In his video’s he’s usually goofing around at work or high off weed which has made his content recognizable.

In one of his most liked posts, Nathan is seen sitting on a conveyor belt lip-syncing Sublime’s ’90s classic hit ‘Santeria’ at the factory where he works and films most of his videos. The post earned 26.9 thousand likes and received thousands of hilarious comments like “*OSHA has entered the chat*” by @BertoBitch or “The workers that package for WISH…”

Apodaca is the stoner uncle you never knew you needed on social media.

His hashtags regularly include 420, 710, ‘high’ and ‘gogreen’, stoner terms used to celebrate dabs and cannabis concentrates. His song choices, usually pulled from an unpredictably random selection, often celebrate the plant too. @Doggface208 aka Nathan Apodaca loves weed so much that he, ingeniously, linked his PayPal account on his TikTok bio for donations; “Now accepting donations 4 Flower ???? n white Ts PayPal apodacadogg208@gmail.com” reads his profile description. Whether the account is real or not, we’re not sure, but you’re welcome to send a little donation and let us know.

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Kobe Bryant’s Wrongful Death Lawsuit Has Tragically Been Moved To Federal Court Despite Vanessa Bryant’s Pleas

Entertainment

Kobe Bryant’s Wrongful Death Lawsuit Has Tragically Been Moved To Federal Court Despite Vanessa Bryant’s Pleas

kobebryant / lacosheriff / Instagram

Updated October 7, 2020.

Soon after basketball player Kobe Bryant was killed in a Jan. 26 helicopter crash alongside his 13-year-old daughter, Gianna, and seven others, reports surfaced from the Los Angeles Times that L.A. County sheriff’s deputies had captured and shared photos of the accident site. Abominably, these images included pictures of the victims. Worse, deputies allegedly continued to share the photos in the days following the horrific accident that transpired in Calabasas, California.

During a time when she should have been allowed to mourn, Bryant’s wife Vanessa Bryant worked to file a lawsuit against the Los Angeles County Sheriff’s Department alleging violation of privacy.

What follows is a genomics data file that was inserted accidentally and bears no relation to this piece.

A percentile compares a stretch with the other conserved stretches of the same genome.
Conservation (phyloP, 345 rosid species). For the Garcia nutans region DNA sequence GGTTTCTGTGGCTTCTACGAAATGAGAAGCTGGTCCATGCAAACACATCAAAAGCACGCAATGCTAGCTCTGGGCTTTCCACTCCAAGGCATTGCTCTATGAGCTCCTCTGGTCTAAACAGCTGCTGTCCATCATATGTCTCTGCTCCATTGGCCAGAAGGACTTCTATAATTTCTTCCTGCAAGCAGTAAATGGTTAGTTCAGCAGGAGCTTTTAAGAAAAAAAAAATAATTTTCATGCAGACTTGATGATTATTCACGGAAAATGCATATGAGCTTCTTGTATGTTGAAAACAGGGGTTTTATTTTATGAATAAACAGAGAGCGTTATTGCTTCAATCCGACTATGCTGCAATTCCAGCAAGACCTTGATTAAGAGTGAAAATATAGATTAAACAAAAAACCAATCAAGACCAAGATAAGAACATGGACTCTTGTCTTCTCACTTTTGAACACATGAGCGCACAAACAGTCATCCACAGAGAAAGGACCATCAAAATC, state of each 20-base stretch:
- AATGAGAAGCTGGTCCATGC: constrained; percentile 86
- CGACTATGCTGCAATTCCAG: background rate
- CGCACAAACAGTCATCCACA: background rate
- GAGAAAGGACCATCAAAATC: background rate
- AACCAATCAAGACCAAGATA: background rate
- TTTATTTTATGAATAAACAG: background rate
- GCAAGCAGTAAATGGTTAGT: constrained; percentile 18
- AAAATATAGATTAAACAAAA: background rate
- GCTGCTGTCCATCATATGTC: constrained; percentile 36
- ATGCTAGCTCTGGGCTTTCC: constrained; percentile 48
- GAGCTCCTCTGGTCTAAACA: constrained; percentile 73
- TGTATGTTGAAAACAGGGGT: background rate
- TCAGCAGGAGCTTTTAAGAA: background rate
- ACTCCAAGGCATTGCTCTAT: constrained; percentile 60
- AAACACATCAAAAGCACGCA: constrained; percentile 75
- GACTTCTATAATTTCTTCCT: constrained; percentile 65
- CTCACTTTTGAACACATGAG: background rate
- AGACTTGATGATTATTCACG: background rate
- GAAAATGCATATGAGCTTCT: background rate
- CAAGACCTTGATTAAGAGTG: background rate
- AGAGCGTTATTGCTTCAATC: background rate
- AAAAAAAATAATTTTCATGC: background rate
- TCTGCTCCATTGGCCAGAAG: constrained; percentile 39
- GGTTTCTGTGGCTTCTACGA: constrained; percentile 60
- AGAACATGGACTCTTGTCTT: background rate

Bryant’s wrongful death lawsuit against the owner of Kobe Bryant’s doomed helicopter has been moved to federal court.

Bryant’s lawsuit claimed Island Express is liable for the deaths of her husband and daughter because the helicopter was only licensed to fly in visually navigable conditions.

According to paperwork obtained by the Daily News, Bryant filed her original wrongful death complaint against Island Express Helicopters this past February at Los Angeles County’s Superior Court. In response, the helicopter company filed a cross-complaint against two federal air traffic controllers, “triggering the venue change.”

Vanessa’s lawyers have argued that the removal was made as part of a “transparent and untenable attempt to forum-shop their way into federal court.”

“Defendants unlawfully and improperly seek to deprive Mrs. Bryant of her lawful choice of forum in California state court,” the lawyers argued in a September filing.

In response to Bryant’s lawsuit, California Governor Gavin Newsom signed a bill in September to prohibit first responders from taking photographs of deceased victims ″outside of job duties.”

AB 2655 was signed by Newsom on Monday and prohibits first responders from taking photographs, not related to job duties, of deceased victims. According to KCBS, Violation of the law will result in a misdemeanor.